Republished from Rock, Paper Shotgun.
Last Wednesday Kotaku republished (with permission, of course) my review of Modern Warfare 3′s single player campaign. A review in which I described it as an "un-game with a core of nastiness". This caught the attention of Kill Screen's Brendan Keogh, who wrote a riposte to my piece on the Australian K, in which he called me, in the nicest possible way, an "un-player", and detailed why he believed my article was incorrect. He perhaps slightly misunderstood, so here is my reply:
Indeed, I don't think we've talked, but I'm sure you're super-lovely. High five! Also, I agree that I'm endlessly awesome! But let's not get distracted. To the matter in hand. I'm not sure you really noticed what I wrote in my review, and thus have missed why I am criticising Modern Warfare 3. Let me explain again exactly what is wrong with the un-game.
The core of your response is to explain that I was wrong to demand more freedom from a game such as Call Of Duty, that I condemned linearity, refused to cooperate with it, and that I therefore played the game wrong(ly). The problem is, I didn't say any such thing at any point. In fact, the words "freedom" and "linear" don't appear in the entire two thousand words.
The nub of the core of my problems with Modern Warfare 3 have nothing to do with desiring open-world freedom nor railing (geddit) against linearity, hence my mentioning neither. They have to do with that it's barely a game. It is, as you suggest, a rollercoaster. Except I would qualify this and say it is more like one of those water rides, where you sit in the slowly drifting boat as it wends its way past a series of animated dioramas, please keep your arms and legs inside the boat at all times. No standing. Apart from when you should.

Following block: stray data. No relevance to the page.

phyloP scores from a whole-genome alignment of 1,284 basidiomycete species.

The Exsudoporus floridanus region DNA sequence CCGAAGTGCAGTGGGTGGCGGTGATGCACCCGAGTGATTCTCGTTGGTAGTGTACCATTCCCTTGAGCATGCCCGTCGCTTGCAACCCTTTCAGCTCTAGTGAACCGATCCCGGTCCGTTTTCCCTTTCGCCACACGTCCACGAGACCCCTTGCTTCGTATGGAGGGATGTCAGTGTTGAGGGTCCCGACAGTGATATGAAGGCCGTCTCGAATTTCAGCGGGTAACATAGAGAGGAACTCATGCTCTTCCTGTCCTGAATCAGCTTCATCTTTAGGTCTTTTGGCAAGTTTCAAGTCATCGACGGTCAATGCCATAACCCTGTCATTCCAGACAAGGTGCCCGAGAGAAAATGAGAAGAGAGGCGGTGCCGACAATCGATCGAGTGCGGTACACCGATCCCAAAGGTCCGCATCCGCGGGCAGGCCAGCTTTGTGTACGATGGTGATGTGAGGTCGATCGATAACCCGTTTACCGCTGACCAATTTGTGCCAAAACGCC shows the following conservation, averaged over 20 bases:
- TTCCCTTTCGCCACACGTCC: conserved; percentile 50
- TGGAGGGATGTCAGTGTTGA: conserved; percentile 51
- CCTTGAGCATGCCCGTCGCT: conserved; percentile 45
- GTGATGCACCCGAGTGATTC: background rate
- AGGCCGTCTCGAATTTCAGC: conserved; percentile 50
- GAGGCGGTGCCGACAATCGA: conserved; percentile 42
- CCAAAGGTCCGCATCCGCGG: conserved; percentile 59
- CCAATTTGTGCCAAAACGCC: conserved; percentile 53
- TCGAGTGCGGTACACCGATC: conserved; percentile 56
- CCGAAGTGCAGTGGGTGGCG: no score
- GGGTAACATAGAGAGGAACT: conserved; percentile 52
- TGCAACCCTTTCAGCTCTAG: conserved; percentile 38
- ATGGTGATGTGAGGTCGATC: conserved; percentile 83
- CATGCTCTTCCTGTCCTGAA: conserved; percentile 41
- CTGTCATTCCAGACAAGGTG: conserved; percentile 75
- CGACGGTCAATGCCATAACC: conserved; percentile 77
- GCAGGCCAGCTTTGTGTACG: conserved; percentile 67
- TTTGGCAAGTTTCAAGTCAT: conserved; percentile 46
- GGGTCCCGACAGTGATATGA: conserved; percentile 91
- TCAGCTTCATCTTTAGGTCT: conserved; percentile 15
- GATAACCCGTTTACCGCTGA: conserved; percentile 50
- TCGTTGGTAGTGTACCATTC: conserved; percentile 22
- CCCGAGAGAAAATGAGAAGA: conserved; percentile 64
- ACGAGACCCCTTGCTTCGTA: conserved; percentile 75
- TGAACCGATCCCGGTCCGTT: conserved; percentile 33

Where you recognise the game's successes, I do too. Repeatedly I celebrate the skill with which the sheer scale and volume are delivered. We do not seem to be in disagreement about the exceptionally high standards of the show we're sat still, watching. I happened not to enjoy the show, which I found wearyingly bombastic and hollow, all style and a void of substance. Where I contend the game falls short is in actually being a game. I'm fascinated to learn what it might have been that you actually enjoyed doing.
If spectacle is what you wanted from MW3, then clearly you would have been delighted with the result. Spectacle, as the name suggests, being something you stare at in a non-participatory way. Which, I would suggest, is the very definition of my newly coined term (that I now fully expect to see appearing in one of those end-of-year Times articles that lists the new words in the parlance), un-game.